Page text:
Sulaiman Al Jassem, one of those who stormed parliament, cautioned that one-offs -- whether court cases or specific government policies -- won't unify such a diverse coalition for any longer than last time.

"When we started in 2009, we had a goal: to remove the prime minister -- and we did," he said. "All the problems started once we reached our goal and we had nothing left to win anymore."

Elizabeth Dickinson is Gulf correspondent for The National, and former FP assistant managing editor. This article is the first of a series produced in cooperation with the Brookings Institution's Project on U.S.-Islamic World Relations for the report -- "Playing with Fire: Why Private Gulf Financing for Syria's Extremist Rebels Risks Igniting Sectarian Conflict at Home." 

 

YASSER AL-ZAYYAT/AFP/Getty Images

The Middle East Channel

Two blasts hit near the Iranian Embassy in Beirut

Two explosions hit near the Iran Embassy in Beirut killing at least 23 and wounding 146 others on Tuesday. The blasts struck about 50 to 100 yards outside the embassy in the predominantly Shiite Bir Hassan neighborhood of the Lebanese capital. One explosion appeared to have been caused by a suicide bomber, while the other seemed to be a car bomb from a vehicle parked two buildings away from the complex. However, some report that one of the explosions could have come from rocket fire. According to the Iranian Ambassador to Lebanon, Ghazanfar Roknabadi, Iran's cultural attaché, Sheikh Ibrahim Ansari, was killed in the explosion. The Abdullah Azzam Brigades, a Lebanese militant group with ties to al Qaeda, claimed responsibility for the attack. Lebanon has seen sporadic violence since the start of the Syrian civil war, and southern Beirut was hit with a series of rocket attacks and car bombings this summer. The country has also experienced an influx of over 816,000 refugees, with a new wave of Syrians fleeing a recent government offensive.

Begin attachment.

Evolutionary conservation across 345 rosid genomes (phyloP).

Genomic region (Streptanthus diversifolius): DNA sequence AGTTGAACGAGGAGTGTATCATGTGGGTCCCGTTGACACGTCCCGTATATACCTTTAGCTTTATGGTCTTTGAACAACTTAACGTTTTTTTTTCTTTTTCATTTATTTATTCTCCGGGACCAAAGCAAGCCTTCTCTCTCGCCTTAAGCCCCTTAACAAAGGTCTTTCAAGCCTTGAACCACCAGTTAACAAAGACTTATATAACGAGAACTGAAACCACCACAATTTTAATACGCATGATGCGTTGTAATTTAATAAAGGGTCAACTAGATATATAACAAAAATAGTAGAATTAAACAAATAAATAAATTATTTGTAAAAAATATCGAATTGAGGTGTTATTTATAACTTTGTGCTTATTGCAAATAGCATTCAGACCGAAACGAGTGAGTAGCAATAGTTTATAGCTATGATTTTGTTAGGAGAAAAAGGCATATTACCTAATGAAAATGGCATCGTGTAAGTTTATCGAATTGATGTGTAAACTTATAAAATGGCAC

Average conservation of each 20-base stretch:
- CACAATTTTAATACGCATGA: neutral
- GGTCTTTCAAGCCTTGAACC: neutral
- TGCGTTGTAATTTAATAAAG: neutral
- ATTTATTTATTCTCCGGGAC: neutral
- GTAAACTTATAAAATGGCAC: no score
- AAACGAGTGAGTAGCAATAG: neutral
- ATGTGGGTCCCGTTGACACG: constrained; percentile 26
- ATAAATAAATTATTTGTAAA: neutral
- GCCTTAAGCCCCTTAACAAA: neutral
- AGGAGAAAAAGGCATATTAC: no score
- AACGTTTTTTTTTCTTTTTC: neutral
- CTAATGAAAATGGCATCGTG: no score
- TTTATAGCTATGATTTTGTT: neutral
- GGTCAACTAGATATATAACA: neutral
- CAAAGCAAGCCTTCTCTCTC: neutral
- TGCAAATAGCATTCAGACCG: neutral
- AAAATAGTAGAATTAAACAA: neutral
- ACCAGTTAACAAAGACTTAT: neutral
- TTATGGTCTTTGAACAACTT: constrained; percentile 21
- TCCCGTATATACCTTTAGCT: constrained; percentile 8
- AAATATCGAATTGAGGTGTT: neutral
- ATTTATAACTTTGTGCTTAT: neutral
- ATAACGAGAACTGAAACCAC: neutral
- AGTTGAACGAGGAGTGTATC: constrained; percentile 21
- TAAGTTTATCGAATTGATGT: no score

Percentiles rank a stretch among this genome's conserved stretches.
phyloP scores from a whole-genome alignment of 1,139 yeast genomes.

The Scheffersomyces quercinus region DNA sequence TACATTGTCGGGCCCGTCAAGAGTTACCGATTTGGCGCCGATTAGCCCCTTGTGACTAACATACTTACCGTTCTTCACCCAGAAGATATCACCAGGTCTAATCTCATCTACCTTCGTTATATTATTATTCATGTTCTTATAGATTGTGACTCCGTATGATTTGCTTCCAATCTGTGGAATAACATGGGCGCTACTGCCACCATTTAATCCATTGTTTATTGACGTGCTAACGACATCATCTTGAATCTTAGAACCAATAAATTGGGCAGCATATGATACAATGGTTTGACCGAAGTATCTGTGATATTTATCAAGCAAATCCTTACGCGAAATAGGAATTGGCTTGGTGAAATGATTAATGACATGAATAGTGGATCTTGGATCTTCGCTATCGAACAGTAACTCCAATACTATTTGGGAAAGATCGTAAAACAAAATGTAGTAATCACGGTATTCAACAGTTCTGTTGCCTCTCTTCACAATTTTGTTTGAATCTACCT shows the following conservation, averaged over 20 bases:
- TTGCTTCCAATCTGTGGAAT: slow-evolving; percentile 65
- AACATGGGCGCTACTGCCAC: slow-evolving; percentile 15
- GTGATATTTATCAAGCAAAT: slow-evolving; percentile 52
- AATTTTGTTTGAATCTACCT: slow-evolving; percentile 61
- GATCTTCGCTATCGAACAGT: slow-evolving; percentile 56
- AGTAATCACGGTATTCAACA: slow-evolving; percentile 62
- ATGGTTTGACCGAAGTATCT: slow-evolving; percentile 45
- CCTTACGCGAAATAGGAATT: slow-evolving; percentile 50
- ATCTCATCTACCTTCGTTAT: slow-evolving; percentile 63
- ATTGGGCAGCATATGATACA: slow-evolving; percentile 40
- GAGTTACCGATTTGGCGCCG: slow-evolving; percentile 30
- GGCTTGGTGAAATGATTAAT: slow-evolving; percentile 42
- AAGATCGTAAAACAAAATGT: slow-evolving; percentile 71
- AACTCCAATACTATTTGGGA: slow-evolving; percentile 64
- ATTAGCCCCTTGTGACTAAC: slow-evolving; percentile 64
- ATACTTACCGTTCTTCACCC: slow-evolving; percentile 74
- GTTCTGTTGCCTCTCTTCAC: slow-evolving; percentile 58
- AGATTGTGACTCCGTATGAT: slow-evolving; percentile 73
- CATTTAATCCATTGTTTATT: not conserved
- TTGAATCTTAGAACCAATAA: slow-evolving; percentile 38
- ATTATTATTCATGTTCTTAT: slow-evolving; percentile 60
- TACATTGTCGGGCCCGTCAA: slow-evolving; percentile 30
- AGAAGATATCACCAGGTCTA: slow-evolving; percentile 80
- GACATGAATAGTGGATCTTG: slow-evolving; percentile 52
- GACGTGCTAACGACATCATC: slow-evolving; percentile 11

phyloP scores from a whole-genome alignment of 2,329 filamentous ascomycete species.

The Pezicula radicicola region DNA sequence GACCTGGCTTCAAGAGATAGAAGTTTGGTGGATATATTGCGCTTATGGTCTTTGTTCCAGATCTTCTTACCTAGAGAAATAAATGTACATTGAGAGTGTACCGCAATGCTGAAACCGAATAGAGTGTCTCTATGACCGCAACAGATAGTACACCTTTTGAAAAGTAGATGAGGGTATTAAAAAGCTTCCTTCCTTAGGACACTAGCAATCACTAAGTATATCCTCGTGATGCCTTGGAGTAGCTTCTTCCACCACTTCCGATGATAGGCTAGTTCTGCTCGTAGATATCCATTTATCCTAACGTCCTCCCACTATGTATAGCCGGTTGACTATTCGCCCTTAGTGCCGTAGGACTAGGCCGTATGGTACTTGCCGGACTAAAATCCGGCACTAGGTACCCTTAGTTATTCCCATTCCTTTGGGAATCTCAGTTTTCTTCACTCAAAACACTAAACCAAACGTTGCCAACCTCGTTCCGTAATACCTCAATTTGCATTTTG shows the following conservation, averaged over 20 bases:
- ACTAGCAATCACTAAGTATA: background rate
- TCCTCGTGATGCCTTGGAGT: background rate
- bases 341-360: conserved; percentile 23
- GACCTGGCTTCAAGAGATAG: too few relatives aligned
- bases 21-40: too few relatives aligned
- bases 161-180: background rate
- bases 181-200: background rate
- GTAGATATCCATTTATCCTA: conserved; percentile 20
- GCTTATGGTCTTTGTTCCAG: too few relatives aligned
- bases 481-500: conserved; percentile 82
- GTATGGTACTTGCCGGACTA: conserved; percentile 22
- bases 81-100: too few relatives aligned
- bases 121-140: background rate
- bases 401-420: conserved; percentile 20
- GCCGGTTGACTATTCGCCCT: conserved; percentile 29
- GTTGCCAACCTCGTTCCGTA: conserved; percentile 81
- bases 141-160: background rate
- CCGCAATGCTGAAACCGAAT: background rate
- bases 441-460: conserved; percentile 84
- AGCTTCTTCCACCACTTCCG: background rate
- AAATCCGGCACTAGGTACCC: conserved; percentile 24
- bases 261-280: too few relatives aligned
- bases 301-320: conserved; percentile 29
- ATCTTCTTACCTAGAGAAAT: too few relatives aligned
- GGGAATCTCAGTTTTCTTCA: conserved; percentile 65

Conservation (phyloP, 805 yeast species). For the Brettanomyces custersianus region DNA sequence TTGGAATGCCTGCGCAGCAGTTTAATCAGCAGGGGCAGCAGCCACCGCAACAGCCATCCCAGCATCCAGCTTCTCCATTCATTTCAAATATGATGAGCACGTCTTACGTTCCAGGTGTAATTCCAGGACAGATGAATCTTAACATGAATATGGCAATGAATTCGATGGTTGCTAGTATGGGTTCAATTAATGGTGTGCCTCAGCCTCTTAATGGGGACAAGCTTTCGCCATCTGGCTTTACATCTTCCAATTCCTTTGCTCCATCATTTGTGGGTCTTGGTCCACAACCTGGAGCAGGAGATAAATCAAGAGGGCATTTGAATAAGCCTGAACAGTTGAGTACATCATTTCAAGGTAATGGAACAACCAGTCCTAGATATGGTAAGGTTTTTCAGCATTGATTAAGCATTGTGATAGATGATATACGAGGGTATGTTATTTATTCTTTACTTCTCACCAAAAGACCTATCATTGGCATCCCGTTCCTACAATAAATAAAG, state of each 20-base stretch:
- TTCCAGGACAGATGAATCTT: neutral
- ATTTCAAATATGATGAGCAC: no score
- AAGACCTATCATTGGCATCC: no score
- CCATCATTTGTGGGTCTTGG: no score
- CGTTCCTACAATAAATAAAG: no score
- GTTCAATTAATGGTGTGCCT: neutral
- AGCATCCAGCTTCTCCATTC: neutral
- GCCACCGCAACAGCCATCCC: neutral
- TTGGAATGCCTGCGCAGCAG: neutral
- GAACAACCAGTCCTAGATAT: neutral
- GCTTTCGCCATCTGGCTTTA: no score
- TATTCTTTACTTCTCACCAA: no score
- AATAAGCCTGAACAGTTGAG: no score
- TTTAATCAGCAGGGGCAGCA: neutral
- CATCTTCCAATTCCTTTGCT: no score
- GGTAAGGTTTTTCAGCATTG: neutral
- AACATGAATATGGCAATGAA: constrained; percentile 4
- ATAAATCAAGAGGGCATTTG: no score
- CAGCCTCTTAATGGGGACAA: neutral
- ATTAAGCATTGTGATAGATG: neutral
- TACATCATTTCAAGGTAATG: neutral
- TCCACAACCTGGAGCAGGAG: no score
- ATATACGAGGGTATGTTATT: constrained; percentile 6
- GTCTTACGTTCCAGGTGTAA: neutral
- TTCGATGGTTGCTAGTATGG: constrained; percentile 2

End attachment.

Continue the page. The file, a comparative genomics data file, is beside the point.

Syria

Syrian state media has claimed that government forces have seized the strategic town of Qara near the Lebanese border. The statement has come days after the Syrian army launched an offensive in the mountainous Qalamoun region. Qara is located on a vital supply line between Lebanon and rebel fighters around Damascus and additionally ties government territory along the Mediterranean coast with the capital. If government troops succeed in overtaking the area, the regime would consolidate gains made with the support of Hezbollah fighters in May in Qusair. According to the United Nations, fighting in the area has driven over 12,000 new refugees into the Lebanese town of Arsal in the last four days, the greatest influx into the town at any period over the past two and half years of fighting.

Headlines  

  • Iranian President Rouhani has warned the West not to make "excessive demands" in nuclear negotiations as lawmakers push to continue 20 percent uranium enrichment.